These days, it’s easier than ever to take a picture, but that doesn’t mean we’ve gotten rid of the negatives.
There comes a point in every holiday when you stare at your kids and think, “I don’t care if you’re having a good time or not. Just stand there, fake a smile, and let me take the darn picture so it looks like you’re having fun.”
Say cheese, children, and hold the whine.
Maybe you’re sitting at the dining room table. There’s the feast in front of you. The roasted bird, the candied yams, the golden crescent rolls; yumminess is moments away. But first Grandma takes out her Canon Elph and tells everyone to pose. The drool hits your turtleneck before the flash.
Or maybe you’re the troll of the family. Somewhere, deep inside you, you still think it’s 1950 and a man’s job in the kitchen is to sit on his butt. But this holiday, for some reason, you get off your chair and dry a few plates. Everything’s peachy until some cousin holds out her smartphone.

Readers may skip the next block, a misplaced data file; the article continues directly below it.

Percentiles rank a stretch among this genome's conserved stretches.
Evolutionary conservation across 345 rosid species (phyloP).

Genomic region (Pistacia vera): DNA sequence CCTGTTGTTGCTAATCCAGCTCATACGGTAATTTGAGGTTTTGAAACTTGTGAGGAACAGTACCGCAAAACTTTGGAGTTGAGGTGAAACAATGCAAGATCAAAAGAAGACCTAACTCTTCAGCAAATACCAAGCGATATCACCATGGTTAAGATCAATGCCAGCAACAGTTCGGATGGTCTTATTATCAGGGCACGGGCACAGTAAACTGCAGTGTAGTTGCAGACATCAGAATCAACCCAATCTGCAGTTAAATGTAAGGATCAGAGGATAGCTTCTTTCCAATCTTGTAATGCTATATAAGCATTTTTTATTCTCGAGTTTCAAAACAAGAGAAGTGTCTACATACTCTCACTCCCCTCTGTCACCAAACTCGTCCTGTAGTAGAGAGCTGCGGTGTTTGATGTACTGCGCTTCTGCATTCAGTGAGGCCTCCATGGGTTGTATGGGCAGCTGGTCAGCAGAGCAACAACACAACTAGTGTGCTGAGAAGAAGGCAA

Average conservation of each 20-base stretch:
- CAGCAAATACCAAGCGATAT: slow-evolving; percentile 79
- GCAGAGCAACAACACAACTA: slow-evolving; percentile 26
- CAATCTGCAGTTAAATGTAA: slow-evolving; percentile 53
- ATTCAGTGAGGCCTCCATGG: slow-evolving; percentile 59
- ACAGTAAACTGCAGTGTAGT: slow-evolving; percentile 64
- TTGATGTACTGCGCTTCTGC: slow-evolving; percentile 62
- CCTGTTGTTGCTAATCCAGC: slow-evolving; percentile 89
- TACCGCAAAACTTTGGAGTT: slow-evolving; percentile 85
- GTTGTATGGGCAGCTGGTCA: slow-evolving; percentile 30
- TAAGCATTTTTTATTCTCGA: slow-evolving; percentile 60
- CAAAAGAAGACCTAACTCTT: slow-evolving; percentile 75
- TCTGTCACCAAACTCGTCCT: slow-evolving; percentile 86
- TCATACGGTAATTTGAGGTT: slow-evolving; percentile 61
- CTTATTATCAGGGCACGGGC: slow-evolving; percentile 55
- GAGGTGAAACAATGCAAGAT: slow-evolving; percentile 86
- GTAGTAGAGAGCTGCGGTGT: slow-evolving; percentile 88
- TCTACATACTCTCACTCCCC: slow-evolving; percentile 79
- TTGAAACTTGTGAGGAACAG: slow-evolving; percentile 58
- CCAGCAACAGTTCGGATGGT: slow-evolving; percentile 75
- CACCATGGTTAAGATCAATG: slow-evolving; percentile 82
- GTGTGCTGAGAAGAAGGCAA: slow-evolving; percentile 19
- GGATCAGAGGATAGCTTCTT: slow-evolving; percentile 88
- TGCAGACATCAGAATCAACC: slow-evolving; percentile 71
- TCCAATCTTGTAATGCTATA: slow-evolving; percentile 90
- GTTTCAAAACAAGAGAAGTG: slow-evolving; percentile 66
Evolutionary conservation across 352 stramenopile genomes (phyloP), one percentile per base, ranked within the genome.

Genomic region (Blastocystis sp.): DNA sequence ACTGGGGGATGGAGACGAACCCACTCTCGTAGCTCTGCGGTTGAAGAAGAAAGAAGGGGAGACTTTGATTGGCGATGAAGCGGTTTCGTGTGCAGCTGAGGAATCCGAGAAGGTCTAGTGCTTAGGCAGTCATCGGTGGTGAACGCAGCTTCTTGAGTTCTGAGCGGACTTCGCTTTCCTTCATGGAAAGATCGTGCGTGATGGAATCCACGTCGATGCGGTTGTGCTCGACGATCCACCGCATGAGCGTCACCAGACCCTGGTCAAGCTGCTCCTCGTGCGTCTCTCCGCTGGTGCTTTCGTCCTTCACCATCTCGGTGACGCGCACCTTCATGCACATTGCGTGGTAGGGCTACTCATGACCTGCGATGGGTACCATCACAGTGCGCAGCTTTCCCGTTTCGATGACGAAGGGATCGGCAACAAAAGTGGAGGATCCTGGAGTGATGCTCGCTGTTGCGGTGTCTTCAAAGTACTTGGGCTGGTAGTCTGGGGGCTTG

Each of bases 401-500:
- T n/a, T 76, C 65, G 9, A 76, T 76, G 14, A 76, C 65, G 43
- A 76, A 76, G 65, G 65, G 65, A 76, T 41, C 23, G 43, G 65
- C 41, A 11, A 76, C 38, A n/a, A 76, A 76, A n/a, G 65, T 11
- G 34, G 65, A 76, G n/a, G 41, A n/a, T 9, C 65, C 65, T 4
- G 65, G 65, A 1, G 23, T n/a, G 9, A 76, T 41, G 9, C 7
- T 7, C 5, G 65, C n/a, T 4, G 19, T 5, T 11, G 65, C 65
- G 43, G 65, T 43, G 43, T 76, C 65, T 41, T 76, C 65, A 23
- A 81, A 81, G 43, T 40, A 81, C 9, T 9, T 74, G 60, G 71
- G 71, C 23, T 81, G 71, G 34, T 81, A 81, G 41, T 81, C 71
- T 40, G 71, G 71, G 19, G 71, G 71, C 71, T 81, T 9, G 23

“Look! Grandpa’s doing the dishes! It’s a Christmas miracle!”
Dang it. You’ve just been uploaded to Instagram, and you’re not even sure what that is.
One picture I’m not too sure about is the one featuring St. Nick. Why would you wait in line for an hour and pay good money for your precious angels to sit on a stranger’s lap? The whole concept is bizarre.
When I look through my own photo albums, what strikes me the most is how awful I look Christmas morning. Seriously, whose idea was it to buy me doggie pajamas? Oh, wait, that was me. (I have a weakness for beagles.)
A lot of our photographs involve my children opening presents. That means you see kids looking down and lifting snatches of wrapping paper. Try to contain your excitement. These pictures are thrilling.
My favorite holiday photos are the ones that come by post. I love Christmas cards in all their photogenic glory. Show me your vacation to Maui. Wow me with your cute baby. Dazzle me with your coordinating outfits. Let me see my former students graduate.
In December, I smile every time I open the mailbox.
As for me, I like to send cards that express my love of reality. Last year, our Christmas card featured my daughter emptying a box of tissues and my son fake-barfing spaghetti noodles. This year they’ve got chocolate smeared all over their faces.
Having fun with the truth of ordinary living is one of my favorite things to do.
So bring on the bunny ears; I’m ready to look weird. But no way am I sitting in an old man’s lap.
Jennifer Bardsley is an Edmonds mom of two and blogs at teachingmybabytoread.com.